The Paracas culture thrived in Peru from 800 – 100 BC. Most famous for their elongated skulls, new research has also found that the ancient culture used lines made from rocks to mark the way to ceremonial mounds.
Studies done by Charles Stanish from the University of California and an archaeological team have mapped these piles of rocks and geoglyphs over three seasons. They discovered these lines are actually markers on the way to ceremonial mounds.
They mapped 71 lines in a 40 square kilometre area in the Chincha Valley in southern Peru. Some of these lines measure 1.9 miles (3kms) in length!
Lines of this nature are synonymous with the Nazca culture, who created beautiful and mysterious lines that would form the shape of animals from an aerial perspective. But these new Paracas lines date to approximately 300 BC, several centuries earlier than the famous Nazca lines.
Stanish says: “If you want people to come to your trade fair, you have to point the way. These lines point straight to the ceremonial mounds on the coast where people could trade.”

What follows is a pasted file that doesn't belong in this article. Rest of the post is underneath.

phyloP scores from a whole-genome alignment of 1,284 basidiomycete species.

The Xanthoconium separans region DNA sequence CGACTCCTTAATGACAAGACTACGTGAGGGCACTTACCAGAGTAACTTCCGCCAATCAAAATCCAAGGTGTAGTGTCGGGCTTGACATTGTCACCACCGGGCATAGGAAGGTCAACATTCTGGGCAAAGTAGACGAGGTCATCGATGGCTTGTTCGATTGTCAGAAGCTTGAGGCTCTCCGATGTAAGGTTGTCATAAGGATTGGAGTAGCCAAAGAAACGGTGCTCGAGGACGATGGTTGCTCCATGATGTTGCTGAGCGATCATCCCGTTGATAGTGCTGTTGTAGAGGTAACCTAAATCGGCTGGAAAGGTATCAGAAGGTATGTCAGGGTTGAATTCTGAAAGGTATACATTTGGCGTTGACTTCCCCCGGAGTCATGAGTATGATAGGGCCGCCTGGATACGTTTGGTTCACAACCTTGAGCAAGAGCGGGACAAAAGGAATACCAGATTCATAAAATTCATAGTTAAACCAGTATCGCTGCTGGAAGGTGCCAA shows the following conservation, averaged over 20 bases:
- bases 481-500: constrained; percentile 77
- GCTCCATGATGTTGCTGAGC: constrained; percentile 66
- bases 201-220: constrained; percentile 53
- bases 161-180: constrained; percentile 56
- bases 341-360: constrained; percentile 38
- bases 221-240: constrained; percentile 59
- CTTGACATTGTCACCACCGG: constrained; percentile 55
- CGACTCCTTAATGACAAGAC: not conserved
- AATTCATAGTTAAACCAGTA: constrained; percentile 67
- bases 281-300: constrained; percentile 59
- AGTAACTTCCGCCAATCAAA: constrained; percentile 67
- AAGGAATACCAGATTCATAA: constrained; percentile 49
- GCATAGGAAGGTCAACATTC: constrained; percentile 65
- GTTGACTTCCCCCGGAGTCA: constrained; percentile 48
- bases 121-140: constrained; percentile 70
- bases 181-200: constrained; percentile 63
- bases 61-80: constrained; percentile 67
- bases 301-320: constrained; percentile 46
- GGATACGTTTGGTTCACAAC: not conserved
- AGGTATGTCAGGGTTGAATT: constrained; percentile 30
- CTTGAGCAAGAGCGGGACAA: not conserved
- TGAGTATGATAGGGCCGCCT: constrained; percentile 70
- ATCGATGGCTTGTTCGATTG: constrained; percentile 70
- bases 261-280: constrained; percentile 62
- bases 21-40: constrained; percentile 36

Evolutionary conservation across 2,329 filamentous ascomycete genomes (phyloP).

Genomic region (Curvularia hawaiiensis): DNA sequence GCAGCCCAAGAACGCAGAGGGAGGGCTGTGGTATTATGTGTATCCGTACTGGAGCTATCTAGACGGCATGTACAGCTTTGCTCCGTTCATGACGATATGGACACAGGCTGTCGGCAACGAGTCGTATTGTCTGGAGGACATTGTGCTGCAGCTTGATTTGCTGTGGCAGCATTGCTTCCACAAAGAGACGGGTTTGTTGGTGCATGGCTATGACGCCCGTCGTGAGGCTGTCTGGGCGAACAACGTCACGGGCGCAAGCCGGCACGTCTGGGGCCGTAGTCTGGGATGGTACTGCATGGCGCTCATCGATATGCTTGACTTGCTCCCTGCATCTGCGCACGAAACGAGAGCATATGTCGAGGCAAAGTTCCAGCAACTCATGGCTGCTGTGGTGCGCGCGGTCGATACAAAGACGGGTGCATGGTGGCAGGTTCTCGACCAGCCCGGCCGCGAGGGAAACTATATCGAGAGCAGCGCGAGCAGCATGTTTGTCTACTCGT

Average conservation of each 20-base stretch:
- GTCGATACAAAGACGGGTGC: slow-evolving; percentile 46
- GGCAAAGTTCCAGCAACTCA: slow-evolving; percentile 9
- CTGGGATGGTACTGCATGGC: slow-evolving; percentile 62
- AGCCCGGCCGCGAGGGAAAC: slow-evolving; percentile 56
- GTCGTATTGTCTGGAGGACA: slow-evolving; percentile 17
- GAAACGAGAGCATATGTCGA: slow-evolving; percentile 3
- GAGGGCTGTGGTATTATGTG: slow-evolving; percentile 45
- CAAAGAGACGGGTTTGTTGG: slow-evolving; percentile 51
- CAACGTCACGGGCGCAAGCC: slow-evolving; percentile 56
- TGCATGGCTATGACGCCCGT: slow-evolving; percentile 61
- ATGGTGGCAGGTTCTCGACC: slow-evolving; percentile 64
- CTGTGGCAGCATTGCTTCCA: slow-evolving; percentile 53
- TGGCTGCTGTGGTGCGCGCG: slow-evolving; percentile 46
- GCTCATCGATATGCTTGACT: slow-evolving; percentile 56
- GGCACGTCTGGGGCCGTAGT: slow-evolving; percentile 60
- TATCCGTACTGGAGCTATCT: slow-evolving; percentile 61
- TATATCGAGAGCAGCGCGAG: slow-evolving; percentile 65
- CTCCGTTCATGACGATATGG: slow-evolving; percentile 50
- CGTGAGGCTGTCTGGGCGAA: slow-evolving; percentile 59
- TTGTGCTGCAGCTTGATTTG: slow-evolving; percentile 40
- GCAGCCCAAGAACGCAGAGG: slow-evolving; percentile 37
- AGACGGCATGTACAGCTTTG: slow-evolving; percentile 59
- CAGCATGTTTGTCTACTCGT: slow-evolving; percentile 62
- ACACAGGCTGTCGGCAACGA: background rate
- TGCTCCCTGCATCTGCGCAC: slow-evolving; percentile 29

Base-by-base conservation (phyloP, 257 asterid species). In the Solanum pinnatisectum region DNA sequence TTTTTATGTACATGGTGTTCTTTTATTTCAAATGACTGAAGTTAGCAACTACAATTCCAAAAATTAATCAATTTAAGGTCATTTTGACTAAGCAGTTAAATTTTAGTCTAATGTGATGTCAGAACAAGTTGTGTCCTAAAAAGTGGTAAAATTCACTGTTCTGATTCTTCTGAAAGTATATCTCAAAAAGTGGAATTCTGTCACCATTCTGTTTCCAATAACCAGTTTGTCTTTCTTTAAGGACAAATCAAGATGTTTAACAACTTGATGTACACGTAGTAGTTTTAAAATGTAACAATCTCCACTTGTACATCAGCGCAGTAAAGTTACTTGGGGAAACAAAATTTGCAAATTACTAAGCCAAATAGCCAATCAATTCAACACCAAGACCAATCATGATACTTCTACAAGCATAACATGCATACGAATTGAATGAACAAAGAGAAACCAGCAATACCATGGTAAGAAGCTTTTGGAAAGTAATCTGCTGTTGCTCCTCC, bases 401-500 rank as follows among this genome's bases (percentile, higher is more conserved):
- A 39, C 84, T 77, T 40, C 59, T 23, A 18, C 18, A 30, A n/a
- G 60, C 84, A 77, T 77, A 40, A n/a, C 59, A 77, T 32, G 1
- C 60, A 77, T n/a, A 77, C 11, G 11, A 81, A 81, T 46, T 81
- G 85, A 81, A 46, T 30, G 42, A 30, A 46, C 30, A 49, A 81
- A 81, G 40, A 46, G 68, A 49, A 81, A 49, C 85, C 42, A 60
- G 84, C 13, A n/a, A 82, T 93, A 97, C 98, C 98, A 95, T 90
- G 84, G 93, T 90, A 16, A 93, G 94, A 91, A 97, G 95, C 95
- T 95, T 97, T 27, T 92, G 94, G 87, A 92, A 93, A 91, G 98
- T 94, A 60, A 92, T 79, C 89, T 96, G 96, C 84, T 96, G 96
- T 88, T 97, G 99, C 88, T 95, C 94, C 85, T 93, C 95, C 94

At the excavation of the mounds, researchers found pottery that dated to around 2,300 years ago. The team managed to see lines that pointed to five of the ceremonial mounds. There is some speculation that some of the lines marked the winter solstice in June, which would have been a likely time to have a festival, but this is not a formal conclusion as of yet.
Ingmar Unkel from Germany’s Kiel University remarks: “The leaders of all ancient societies that I know have put their efforts on predicting the arrival of the rain. I would assume that the determination of the summer solstice [December in the Southern Hemisphere] would be of higher importance, announcing the arrival of new water.”